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Re: [MathML4] CSS properties for MathML elements and default math font

From: Frédéric Wang <fwang@igalia.com>
Date: Fri, 22 Feb 2019 15:44:54 +0100
To: www-math@w3.org
Message-ID: <9409d0b7-d180-a374-c454-9d872bfb0108@igalia.com>
On 27/07/2016 11:31, Frédéric Wang wrote:
> Hi readers of the Math WG mailing list,
> In a previous message, Murray Sargent indicated that his two main
> complaints about Presentation MathML were "1) lack of an explicit n-ary
> element (for integrals, summations, products, etc.) and 2) lack of
> document level math properties, like default math font". However, MathML
> already has a mechanism to describe such n-ary constructions based on
> the mo/munderover/msubsup elements and the largeop property ; Gecko &
> WebKit rely on them to use the appropriate layout constants. The second
> point is more interesting (especially fonts) so let's open a discussion
> here.
> As you know, stylistic properties in web engines are described using
> CSS. All Web authors are familiar with this mechanism and it is a very
> important feature for them. Users of web browsers can also use custom
> user stylesheets to specify their preferred default style, possibly
> overriding the one of page authors. However, the MathML specification
> does not say much about CSS and so web engines developers have to do
> their own interpretation, leading to incompatibilities between
> implementations. Some parts of the discussion below may be out of the
> scope of the Math WG but I think some hints should be provided in the
> MathML specification anyway.
> First, CSS is much more powerful than the <mstyle> inheritance
> mechanism. That latter element should probably be made compatible with
> CSS or at least should reuse it as much as possible. This is discussed
> in the other thread:
> https://lists.w3.org/Archives/Public/www-math/2016Jul/0024.html
> The specification should probably also explain how many CSS properties
> (e.g. margin, padding, border etc) should be handled for MathML. At the
> moment, Gecko and WebKit essentially ignore these properties in most
> cases. Anyway, the MathML specification is too vague about the exact
> rendering of math elements to open this discussion so I'll postpone it
> for a later thread.
> The default visibility for the mphantom element should be "hidden".
> Although it can be hidden by other mechanisms, using CSS is the most
> natural way to do it and this also has implications in other parts
> outside the rendering module (e.g. the a11y module).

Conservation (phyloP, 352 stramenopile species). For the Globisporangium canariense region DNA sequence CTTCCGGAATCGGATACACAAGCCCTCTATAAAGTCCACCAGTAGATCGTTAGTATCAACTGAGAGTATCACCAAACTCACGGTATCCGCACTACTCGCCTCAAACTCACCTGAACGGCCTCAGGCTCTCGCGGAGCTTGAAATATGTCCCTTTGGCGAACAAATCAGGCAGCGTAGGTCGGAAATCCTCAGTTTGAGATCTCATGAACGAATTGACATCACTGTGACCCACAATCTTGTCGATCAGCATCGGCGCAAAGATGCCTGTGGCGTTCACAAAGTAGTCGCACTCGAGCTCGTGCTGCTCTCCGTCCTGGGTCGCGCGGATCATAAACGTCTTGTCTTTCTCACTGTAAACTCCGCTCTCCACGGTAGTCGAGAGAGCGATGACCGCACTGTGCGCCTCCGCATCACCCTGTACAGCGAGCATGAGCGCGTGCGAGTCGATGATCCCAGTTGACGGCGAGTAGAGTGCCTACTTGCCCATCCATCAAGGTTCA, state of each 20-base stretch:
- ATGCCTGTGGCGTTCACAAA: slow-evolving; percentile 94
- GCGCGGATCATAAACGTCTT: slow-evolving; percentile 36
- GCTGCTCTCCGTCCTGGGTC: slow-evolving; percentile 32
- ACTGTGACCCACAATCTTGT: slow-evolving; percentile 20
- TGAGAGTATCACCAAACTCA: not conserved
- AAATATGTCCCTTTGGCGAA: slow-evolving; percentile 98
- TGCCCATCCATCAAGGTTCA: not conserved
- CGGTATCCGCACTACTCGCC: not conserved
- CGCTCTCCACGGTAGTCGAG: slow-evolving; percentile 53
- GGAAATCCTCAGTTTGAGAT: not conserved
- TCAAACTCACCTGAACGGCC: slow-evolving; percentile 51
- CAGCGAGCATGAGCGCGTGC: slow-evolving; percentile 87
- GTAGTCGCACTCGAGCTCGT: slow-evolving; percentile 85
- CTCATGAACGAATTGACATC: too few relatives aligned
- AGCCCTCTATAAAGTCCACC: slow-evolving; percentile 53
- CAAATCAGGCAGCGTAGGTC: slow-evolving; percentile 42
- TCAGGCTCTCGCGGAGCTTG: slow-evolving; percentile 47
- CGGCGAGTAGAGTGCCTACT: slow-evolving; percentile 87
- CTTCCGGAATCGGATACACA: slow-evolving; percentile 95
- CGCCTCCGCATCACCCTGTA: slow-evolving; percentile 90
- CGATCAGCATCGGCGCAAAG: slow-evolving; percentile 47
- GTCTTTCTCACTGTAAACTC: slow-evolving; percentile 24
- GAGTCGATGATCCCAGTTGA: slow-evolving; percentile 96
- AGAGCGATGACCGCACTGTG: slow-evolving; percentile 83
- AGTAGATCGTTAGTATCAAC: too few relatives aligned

> Many properties should be reset on the <math> element to avoid
> unexpected things. Here is a non-exhaustive list extracted from bug reports:
> * Inheriting the following properties can cause excessive spacing of
> mathematical formulas: text-indent, line-height, word-spacing,
> letter-spacing.
> * In some countries and languages, text is written from right-to-left
> while mathematical formulas are written from left-to-write. Hence it is
> wrong to inherit the direction and we reset that property to
> left-to-write on the <math> tag. Per the MathML specification, authors
> should explicitly use the "dir" attribute on the <math> element if they
> want to force the overall direction of the mathematical formulas.
> Similarly, the writing-mode should probably be set to "horizontal-tb" by
> default.
> * Some properties give poor rendering in math formulas or are confusing
> with the mathvariant style. They should be reset too. This includes at
> least font-style or font-weight.
> Finally, one of the most important issue is the choice of the math font.
> Note that most stylistic math properties are actually included in the
> font itself so it's great that authors can just use the CSS font-family
> to select their preferred fonts (possibly provided as Web fonts), and
> make it consistent with the rest of the page. However, to determine the
> default math fonts, some mechanisms should probably be formalized and
> implemented in web engines:
> 1) Text fonts are not appropriate for math layout. Hence making the
> <math> element inherit the text font is a very bad idea. Ideally, web
> engines should have a mechanism to try and find math fonts in the
> specified CSS font-family lists and to fallback to known math fonts on
> the system.
> 2) One consequence is that we are likely to get different text and math
> fonts and so inconsistent font-size. Instead of making the <math>
> element inherit the font-size, Web engines should probably have a
> mechanism to automatically adjust the font-size.
> 3) Even with this adjustment, the style of the font faces of the text
> and math fonts may be inconsistent. Many text fonts have a math
> companion e.g. STIX / STIX Math, Latin Modern Roman / Latin Modern Math,
> DejaVu Serif / DejaVu Math TeX Gyre etc It would be good to have a
> mechanism to map a font to its math companion (probably this should be
> discussed on the Open Font Format mailing list). Then the font-family
> can be determined using this mapping and this solves all the issues of
> inconsistent style and font-size.
> So to summarize, the idea to determine the default font-family /
> font-size on the <math> element would be: a) find a math font that fits
> best (font-size and fontface style) with the inherited font-family and
> b) adjust the font-size if necessary to match the parent font-size.
> Finally, for the record the user agent stylesheets of WebKit and Gecko
> are available here:
> https://trac.webkit.org/browser/trunk/Source/WebCore/css/mathml.css
> https://dxr.mozilla.org/mozilla-central/source/layout/mathml/mathml.css
> Frédéric
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Frédéric Wang
Received on Friday, 22 February 2019 14:45:29 UTC

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